One of the options considered but dismissed during the1983 preparations was the possibility of using troops to move coal stocks. A cabinet office note warned that it would be a “formidable undertaking” and could be risky: to move half a million tons of coal per week continuously for twenty weeks would involve 4,000 to 5,000 lorry movements per day between pitheads and power stations.
Although Mrs Thatcher ruled that such contingency planning should continue, and the use of troops remain an option, she accepted that the “law and order problems” from picketing at power stations as well as the pits would be “enormous” and there was a major risk that power station workers would refuse to handle coal transported by troops.
Once the strike started the task of preventing industrial action spreading to the power stations became a major pre-occupation for the Energy Secretary, Peter Walker, and he ordered the Central Electricity Generating Board to impose the utmost secrecy over the precise level of fuel supplies and the output of individual power stations.
As I explained in my own book on the dispute, Strikes and the Media (Basil Blackwell, 1986) Walker’s priority was to avoid any repetition of the debate about coal stocks which had arisen during the 1974 miners’ strike when industry had been put on a three-day week.
He felt that if accurate information was not made public then any assessments or predictions by the NUM or other independent analysts on the length of time coal stocks would last were than likely to be unreliable.
Information blackout to avoid sympathy strikes at power stations
What is increasingly clear now – in the light of the 1983 cabinet records – is that secrecy about the true position was also necessary in order to avoid the possibility of sympathetic industrial action disrupting the build-up in generation at oil-fired and nuclear power stations. The last thing Walker wanted to do was inadvertently put pressure on either workers at power stations or those miners who had abandoned the strike.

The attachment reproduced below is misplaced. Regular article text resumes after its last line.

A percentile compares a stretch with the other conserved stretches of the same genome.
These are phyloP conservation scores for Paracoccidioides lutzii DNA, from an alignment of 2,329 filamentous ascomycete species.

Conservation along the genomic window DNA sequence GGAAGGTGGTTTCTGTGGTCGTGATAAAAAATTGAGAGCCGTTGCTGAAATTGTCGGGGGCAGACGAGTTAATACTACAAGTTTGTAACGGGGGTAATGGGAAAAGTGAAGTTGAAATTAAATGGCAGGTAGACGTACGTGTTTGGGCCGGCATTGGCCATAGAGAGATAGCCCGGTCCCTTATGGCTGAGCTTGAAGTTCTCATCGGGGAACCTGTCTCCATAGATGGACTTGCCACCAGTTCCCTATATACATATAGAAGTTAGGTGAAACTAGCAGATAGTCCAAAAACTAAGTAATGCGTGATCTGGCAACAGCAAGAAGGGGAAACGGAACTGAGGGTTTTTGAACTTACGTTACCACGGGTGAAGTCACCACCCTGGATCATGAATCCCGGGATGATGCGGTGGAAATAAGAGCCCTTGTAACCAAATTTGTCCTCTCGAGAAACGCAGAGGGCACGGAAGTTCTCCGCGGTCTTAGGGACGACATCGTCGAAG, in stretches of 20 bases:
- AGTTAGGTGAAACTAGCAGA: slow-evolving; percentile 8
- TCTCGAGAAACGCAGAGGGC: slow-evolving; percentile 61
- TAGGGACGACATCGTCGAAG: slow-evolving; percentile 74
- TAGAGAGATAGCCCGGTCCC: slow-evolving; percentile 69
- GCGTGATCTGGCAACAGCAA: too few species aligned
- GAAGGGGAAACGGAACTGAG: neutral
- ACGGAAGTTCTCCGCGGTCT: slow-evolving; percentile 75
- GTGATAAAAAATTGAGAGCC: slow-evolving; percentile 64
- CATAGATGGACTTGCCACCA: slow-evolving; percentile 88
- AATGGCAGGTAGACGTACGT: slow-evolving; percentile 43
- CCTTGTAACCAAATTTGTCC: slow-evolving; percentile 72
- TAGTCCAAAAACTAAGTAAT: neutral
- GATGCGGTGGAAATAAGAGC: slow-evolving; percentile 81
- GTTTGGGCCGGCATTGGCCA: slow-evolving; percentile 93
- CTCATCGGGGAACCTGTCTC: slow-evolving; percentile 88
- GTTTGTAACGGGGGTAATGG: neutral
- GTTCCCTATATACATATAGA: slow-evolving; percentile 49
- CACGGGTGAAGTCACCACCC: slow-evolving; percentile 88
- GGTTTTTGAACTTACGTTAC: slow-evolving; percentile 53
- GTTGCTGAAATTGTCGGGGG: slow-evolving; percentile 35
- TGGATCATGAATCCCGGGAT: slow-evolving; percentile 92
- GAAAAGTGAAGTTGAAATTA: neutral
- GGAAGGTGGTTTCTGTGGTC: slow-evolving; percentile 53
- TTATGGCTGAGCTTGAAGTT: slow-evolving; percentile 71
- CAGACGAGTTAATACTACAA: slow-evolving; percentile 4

Hence the reason why the Thatcher government was keen to play down the success of the electricity industry and allow journalists to speculate freely on the threat of disruption. We were not alone as a succession of city stockbrokers and academics were also warning of the possibility of power cuts.
If I had known on 26 June 1984 what I know now, perhaps I would not have led my reports that day for BBC Radio 4 with Scargill’s claim that he had received leaked information showing that coal stocks were down to only fifteen million tons and that the government and the CEGB were “preparing for presentation to Parliament emergency measures for power cuts on a rota basis as they go into August and September.”
Walker held his counsel until the ninth month of the strike before finally revealing there had had been no likelihood all along of the lights ever going out. In a New Year message issued on 29 December 1984 that he said he could guarantee there would be no power cuts throughout the whole of 1985.
He had been given an assurance by the generating board that fuel stocks were so plentiful the power stations would be able to step up their use of coal and reduce their oil burn.
The aim was to gain maximum propaganda advantage because the government was predicting that another 15,000 miners were expected to abandon the strike during the first few weeks of the New Year; this would mean that half the men would be back at work and Mrs Thatcher could claim that Scargill had lost.
In the event it was not until 3 March 1985 that a special NUM conference voted to end the strike without an agreement and ordered a return to work.
Perhaps the publication of the 1984 cabinet records – in August next year – might again give me pause for thought and another crisis of conscience!
Illustrations: Daily Mirror 4.3.1985; Morning Star 13.4.1984; Sun 30.4. 1984; Daily Mirror 30.4.1984.